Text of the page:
Using Tags

Tags may be applied in one of three ways:

  • In OrkWeb manually by the user from the Browse page by clicking on the tag icon.
  • In OrkWeb manually by the user from the recordings details page.
  • By API, using one of the addtag API variations.

Tags are listed in the recordings details page. They are also displayed on the OrkMPx media player, when hovering over them. Tags may be used as search criteria to list recordings, but they may also be used as criteria in Audio programs or Media Manager copy, move and delete programs giving great flexibility in terms of filtering capabilities.

Managing Users

OrkWeb users are managed in the Admin/users page. It is possible to create, edit, disable and delete users. You can also configure users to be recordable or not. Non-recordable users are typically users who have administrative privileges, and do not count against the licensed user limit.

Your license key limits the number of active users you can have at any point in time. To free a few licenses, you can delete users or simply disable them. Being disabled, they will still be visible but no new recordings will be associated to them and those disabled users won't be able to log into OrkWeb.

There is one pre-defined and non-editable user in OrkWeb: "admin". This user has all the possible privileges or access policies enabled, and is reserved for the main admininstrator.

Login Strings

Each user can have multiple login strings entered as a cvs list of text strings. Those login strings serve two purposes:

  • They act as unique identifiers for OrkWeb users.
  • They specify what phone numbers or extensions are to be recorded.

When a new call occurs, if the local party field, as would be seen in the OrkWeb Browse page, matches one of the user's login strings, the recording will be associated to that user. The login string matching is case sensitive .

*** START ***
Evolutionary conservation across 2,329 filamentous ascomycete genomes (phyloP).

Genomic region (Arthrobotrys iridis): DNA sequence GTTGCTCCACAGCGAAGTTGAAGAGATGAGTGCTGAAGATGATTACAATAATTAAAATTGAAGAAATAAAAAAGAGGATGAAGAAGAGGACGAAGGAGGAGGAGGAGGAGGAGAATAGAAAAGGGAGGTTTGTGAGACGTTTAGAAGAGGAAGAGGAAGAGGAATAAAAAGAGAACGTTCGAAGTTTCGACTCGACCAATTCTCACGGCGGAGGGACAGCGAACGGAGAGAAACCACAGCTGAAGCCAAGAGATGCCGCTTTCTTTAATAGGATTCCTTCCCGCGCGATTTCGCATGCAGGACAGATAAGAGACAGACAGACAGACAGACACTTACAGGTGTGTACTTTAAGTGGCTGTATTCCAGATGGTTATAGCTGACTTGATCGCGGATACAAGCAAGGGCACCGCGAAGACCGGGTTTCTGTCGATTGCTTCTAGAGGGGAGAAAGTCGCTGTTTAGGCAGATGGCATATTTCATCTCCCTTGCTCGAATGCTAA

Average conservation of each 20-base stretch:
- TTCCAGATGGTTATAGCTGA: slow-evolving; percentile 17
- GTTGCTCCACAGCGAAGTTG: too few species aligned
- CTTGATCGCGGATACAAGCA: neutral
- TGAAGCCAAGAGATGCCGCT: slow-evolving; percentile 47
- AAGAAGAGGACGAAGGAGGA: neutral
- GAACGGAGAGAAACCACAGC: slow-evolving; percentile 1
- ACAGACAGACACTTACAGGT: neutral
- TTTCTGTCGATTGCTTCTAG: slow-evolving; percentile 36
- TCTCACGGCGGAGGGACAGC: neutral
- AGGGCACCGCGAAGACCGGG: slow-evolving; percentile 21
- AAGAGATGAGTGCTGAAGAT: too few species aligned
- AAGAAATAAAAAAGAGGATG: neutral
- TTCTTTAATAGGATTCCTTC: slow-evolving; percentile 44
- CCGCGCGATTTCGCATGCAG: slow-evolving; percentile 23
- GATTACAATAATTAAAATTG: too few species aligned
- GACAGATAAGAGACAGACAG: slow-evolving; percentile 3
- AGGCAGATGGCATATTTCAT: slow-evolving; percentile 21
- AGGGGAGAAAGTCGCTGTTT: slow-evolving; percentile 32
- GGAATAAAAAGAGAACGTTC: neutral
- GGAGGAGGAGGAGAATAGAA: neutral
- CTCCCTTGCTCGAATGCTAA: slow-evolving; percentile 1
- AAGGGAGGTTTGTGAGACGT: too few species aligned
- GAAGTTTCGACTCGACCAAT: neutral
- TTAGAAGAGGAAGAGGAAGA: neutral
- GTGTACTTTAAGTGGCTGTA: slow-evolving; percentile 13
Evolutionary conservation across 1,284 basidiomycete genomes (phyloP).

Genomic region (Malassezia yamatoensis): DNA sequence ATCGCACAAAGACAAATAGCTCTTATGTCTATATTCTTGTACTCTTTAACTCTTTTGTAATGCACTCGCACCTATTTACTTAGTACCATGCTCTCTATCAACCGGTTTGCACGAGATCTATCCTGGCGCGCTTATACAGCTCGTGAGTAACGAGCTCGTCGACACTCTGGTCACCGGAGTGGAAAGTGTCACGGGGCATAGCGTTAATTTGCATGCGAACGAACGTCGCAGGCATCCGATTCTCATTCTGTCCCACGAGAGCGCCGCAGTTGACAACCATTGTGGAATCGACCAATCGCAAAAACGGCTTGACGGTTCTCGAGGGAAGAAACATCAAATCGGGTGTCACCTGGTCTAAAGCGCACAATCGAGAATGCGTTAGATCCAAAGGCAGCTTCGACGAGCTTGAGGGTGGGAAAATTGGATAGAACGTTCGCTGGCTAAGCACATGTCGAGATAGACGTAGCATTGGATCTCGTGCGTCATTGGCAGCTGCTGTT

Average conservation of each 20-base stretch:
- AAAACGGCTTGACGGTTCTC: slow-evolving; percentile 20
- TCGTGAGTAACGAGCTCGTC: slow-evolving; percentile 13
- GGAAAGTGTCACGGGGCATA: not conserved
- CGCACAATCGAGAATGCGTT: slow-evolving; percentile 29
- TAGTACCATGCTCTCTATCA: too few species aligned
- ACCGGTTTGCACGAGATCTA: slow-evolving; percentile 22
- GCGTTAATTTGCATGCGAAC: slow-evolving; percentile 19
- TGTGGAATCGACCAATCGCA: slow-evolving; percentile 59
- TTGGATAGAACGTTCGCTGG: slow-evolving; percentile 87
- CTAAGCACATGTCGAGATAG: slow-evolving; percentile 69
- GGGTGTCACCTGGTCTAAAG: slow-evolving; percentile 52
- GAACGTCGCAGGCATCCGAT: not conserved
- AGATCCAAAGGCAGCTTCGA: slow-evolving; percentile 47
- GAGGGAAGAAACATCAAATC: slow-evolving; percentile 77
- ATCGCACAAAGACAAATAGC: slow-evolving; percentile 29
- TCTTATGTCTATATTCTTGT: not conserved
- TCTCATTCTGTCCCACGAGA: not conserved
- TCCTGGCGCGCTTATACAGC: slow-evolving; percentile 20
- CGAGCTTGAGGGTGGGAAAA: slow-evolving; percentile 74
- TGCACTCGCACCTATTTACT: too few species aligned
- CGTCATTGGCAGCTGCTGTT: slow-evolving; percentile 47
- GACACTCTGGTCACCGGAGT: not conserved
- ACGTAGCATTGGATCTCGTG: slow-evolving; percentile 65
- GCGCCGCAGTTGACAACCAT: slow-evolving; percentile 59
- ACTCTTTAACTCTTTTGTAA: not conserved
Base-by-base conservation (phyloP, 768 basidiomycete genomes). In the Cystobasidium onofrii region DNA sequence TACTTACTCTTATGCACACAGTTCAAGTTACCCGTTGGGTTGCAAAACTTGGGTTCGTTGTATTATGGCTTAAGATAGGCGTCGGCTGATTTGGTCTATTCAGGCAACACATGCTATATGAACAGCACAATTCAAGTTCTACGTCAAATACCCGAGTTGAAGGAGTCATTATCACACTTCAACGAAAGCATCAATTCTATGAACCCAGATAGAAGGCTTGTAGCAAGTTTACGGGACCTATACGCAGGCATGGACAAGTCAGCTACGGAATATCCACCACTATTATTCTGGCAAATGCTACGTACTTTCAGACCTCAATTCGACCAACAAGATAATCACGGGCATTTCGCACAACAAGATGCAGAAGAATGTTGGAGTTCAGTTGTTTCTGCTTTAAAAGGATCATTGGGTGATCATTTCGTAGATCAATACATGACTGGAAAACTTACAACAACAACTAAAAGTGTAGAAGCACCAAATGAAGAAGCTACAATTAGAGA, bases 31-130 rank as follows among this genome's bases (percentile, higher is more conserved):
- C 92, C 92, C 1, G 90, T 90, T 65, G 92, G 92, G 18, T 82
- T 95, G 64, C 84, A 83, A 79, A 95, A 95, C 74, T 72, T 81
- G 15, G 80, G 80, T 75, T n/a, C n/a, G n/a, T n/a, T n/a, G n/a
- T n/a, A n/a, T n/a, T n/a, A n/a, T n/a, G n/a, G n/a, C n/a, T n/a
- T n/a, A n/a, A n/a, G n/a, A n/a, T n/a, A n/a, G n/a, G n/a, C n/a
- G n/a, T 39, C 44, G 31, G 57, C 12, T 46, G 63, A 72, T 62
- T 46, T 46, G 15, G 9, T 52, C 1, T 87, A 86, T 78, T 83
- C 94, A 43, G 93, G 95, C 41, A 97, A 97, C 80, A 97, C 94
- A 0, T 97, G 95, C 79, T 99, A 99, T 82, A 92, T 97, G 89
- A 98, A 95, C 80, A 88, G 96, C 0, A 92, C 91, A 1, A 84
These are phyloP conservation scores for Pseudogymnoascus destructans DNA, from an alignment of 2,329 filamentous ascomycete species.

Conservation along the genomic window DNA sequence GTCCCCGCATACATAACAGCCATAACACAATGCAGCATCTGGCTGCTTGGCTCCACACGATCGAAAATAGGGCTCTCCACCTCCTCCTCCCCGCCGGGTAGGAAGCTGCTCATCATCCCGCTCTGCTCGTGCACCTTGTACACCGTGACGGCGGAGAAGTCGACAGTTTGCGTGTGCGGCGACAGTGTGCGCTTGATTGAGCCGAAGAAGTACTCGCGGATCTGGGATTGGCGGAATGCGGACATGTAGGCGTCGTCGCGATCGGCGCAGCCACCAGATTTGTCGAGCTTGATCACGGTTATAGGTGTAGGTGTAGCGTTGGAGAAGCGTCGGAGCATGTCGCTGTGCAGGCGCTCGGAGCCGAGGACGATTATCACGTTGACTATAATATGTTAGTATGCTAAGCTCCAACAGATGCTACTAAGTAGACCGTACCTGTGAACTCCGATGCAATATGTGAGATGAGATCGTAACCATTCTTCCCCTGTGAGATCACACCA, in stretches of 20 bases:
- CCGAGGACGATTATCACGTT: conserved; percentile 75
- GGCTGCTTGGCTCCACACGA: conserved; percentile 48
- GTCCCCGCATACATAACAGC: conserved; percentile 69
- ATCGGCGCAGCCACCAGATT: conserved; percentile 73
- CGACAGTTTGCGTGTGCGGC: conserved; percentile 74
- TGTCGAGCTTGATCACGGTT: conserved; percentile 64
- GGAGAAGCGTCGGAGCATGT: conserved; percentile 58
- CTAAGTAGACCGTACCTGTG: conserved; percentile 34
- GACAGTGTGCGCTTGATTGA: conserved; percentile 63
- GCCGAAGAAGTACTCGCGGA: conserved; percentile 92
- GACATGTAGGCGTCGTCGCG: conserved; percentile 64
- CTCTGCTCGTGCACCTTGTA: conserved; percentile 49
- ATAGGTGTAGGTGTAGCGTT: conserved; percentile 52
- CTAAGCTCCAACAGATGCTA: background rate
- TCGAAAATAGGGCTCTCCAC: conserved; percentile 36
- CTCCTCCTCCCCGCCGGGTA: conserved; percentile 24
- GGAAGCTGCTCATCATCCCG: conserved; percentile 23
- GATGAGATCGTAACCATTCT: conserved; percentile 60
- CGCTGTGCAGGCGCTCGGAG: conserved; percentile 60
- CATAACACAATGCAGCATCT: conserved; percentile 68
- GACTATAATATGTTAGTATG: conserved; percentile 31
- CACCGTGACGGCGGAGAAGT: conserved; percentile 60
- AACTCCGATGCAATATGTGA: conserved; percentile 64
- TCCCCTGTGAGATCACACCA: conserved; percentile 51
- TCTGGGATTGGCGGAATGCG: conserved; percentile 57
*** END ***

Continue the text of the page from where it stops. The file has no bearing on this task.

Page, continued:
For example, Tom's login strings might be " tom, 5312 ". Any call to extension 5312 will be associated to Tom, and Tom will be able to log into OrkWeb using either " tom " or "5312" as an identifier (assuming Tom has a password defined. OrkWeb login is denied for users with blank passwords).

Configuration of users and login strings is very important for correct behavior when using production licenses. Refer to the section called “Trial versus Production license”

Importing CSV List of Users

When you have a great number of users to define in OrkWeb, it could be a daunting task to create them all, one at a time, from the Admin/users page. In this case, you can use the Import Users feature available on that page. This feature allows you to import a comma-separate list of users directly into OrkWeb. Below are the fields that define the file format:

firstname, lastname, login string, password, recordable, force password change, email, group, external

Only the firstname and lastname fields are mandatory. The rest can be left blank if not required. Also, only one login string can be entered on one line. The "recordable" and "force password change" fields can be set to "false"/"true", "0"/"1" or "no"/"yes". The "force password change" field, if set, forces the corresponding user to change their password the next time they login. This is mainly useful when defining new users.

There are two other global settings that can be configured when importing users: "Keep old login strings" and "Recordable". "Keep old login strings" allows you to select whether a user in the csv list that already exists in OrkWeb should have their login string(s) replaced by the login string in the imported file, or whether the new login string is to be simply added to that user's existing login string(s).

If a login string already exists in the database with different firstname/lastname, no action is executed.

Local Party Mapping

Sometimes, the local party reported by the OrkAudio appears in OrkWeb in a format that does not meet your requirements, e.g. MAC address, IP address, ... In cases where this cannot be modified at a configuration level neither at the recorder level nor at the telephony platform level, Oreka provides you with a special tool to circumvent the issue: local party mapping.